A deserving winner of the Best First Feature prize at this year’s Locarno International Film Festival, Verena Paravel and J.P. Sniadecki’s Foreign Parts was produced with the support of Harvard’s Sensory Ethnographic Lab—the same department that produced Lucien Castaing-Taylor and Ilisa Barbash’s Sweetgrass (Castaing-Taylor is the program’s director). There are no sheep in Foreign Parts, but its relationship to the earlier film is unmistakable: not only in the sense that Sniadecki and Paravel favor an immersive yet unobtrusive documentary style, which eschews narration or contextualization, but also in its focus on a long-standing yet vanishing professional community.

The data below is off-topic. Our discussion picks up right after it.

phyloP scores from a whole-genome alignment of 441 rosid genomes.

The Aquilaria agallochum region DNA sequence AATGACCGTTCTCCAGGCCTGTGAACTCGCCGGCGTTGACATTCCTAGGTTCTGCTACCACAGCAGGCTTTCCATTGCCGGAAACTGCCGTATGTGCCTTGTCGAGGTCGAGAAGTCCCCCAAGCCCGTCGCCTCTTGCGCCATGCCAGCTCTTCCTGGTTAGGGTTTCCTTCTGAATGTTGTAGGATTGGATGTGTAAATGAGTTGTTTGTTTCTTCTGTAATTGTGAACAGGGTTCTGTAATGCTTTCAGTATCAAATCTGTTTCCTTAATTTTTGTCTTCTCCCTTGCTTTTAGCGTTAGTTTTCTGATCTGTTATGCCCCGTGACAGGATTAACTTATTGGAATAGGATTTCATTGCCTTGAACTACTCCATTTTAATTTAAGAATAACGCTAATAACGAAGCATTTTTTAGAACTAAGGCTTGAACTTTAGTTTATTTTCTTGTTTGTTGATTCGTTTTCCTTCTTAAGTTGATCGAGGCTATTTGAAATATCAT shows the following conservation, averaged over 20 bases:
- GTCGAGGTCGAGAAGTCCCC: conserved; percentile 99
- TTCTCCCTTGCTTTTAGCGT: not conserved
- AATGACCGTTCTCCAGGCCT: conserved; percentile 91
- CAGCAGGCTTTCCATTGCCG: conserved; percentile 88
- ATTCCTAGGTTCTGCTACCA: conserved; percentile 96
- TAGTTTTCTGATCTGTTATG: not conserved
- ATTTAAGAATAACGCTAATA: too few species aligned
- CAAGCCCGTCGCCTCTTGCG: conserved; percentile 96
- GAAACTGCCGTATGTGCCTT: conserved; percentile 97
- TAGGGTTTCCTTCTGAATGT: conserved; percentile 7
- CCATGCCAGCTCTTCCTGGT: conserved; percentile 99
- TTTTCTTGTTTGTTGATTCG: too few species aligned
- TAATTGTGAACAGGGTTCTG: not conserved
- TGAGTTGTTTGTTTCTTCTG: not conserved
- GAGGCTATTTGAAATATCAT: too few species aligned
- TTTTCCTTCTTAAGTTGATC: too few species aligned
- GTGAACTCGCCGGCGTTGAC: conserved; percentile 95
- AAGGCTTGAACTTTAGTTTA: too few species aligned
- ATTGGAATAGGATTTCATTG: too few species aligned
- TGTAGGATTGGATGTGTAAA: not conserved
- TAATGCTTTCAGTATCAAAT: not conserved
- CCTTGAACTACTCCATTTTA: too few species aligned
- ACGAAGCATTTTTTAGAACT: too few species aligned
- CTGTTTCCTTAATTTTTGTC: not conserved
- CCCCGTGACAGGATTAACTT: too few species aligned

Both films are concerned with American environments, but the locations could not be more different. Sweetgrass unfolds against the expansive backdrop of Montana’s Beartooth mountains, with its jagged rocks, roaring creeks and flat sight-lines, and so even in the absence of detailed exposition, the film is easily understandable as a kind of classical Western adventure. It’s a left-to-right journey across perilous terrain. Foreign Parts, by contrast, is set in an urban space: the Willets Point neighborhood of Queens in New York, a god-and-civic-planner-forsaken patch of mud and snow dotted with chop shops (and in fact the setting for Ramin Bahrani’s 2007 drama Chop Shop). Read Adam Nayman’s review of Foreign Parts.